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General News of Thursday, 18 April 2019


FEATURE: Golden Tulip Hotel has sullied the reputation of Ghana

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Following the nice marketing strategy adopted by the previous and current government, foreign investors are now showing much interest in investing in Ghana. Also, our enviable record of peace in the troubled region of West Africa is helping to boost investor confidence. Tourism is another sector that is really helping in the economic development of the country.

Tourists’ arrivals in the country keep on increasing year in and out, thus, helping to bolster the foreign exchange reserve of the country. But for tourism and these foreign investments, it would have been very difficult for the government to manage the dollar-cedi volatility. It is based on these facts that The Chronicle is alarmed about the report that a diplomat who had come to transact official business in the country was attacked and robbed at knife point at the Golden Tulip Hotel in Accra.

Mr Yung-Moon Kim, Commissioner of Korea Customs, was attacked in his hotel room at the Golden Tulip Hotel and robbed of his money and passport. According to the story we carried yesterday, the assailant knocked at the door of Yung-Moon Kim, and thinking that the person might be a hotel staff, he also opened the door, only to be ordered at knife point by the criminal to surrender money in his possession and passport.

To save his life from being curtailed by the Ghanaian assailant, the Korean diplomat surrendered the money in his possession to him (assailant). The Chronicle is happy that the hotel took steps to immediately report the incident to the police. We are, nevertheless, unhappy with the way the Korean was attacked.

Since Golden Tulip is one of the top hotels in the country, security at the facility should have been a top priority, because it hosts high profile personalities from all over the world. In other jurisdictions, and even here in Ghana, it is not easy for a visitor to gain access to the rooms of some of the top hotels. Security in these hotels is always tight, but, unfortunately, the same cannot be said about Golden Tulip, at least, based on the incident we are complaining about.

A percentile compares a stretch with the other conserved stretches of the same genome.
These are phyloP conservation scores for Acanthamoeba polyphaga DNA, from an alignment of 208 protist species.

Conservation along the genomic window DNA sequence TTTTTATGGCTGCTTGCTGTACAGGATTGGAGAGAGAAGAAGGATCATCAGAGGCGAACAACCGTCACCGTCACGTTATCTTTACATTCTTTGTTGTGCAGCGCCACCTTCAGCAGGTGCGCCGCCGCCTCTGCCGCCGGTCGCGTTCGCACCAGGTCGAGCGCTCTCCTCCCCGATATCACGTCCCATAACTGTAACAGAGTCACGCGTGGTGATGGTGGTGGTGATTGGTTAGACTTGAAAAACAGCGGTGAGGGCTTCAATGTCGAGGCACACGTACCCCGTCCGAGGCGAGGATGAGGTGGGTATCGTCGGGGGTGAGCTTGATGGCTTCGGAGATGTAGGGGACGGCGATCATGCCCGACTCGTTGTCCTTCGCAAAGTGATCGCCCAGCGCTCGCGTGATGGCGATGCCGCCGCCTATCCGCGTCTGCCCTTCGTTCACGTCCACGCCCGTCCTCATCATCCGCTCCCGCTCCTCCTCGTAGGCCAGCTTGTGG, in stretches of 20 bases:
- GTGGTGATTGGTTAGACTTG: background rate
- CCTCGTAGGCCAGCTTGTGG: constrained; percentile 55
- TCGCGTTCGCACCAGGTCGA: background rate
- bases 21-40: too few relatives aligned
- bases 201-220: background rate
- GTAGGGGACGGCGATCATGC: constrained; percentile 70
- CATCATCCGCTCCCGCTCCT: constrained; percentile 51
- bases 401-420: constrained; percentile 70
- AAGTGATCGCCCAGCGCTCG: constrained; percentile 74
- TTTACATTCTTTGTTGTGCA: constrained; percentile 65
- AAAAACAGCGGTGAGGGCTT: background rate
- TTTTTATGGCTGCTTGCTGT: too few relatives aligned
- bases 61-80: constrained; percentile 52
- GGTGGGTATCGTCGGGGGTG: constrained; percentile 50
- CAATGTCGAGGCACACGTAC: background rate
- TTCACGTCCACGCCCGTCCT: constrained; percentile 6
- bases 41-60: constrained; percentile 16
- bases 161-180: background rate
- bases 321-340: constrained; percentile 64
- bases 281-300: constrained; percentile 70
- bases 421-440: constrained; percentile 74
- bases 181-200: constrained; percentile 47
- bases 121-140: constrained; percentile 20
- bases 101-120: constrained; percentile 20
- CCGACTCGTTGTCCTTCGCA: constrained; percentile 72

The Korean diplomat is going to carry a bad impression about Ghana to his country through no fault of the government, but the reckless conduct of the management of the hotel. Before the publication, there was a heated debate at the editorial conference as to whether we should publish the story or not. Whilst some of the editorial members argued that the story would tarnish the reputation of the country, others also argued that such issues must be exposed for the hotel management to sit up. This will prevent future occurrence.

In the end, those in favour won the day and story was published. Since The Chronicle is also a business entity, we have no interest in destroying other’s businesses, but we simply could not overlook the story because of its implications, especially on our quest to attract more direct foreign investments.

With this experience, there is no way Mr Yung-Moon Kim would advise any of his compatriots to either visit or invest in Ghana. The Chronicle is, therefore, urging the police to get to the bottom of the case by requesting for CCTV camera footages to track and arrest the perpetrator. We equally recommend to the government, through the Ministry of Tourism, to severely punish Golden Tulip Hotel for the security breach at the facility. The collateral damage caused this country is enormous and must not be allowed to go scot free.

The government must set an example, so that all the top hotels in the country would take the security of their guests very serious. For a criminal to walk through security check points and enter the room of a guest unimpeded is a serious matter, and it tells a story of how security has been relegated to the background at the hotel.

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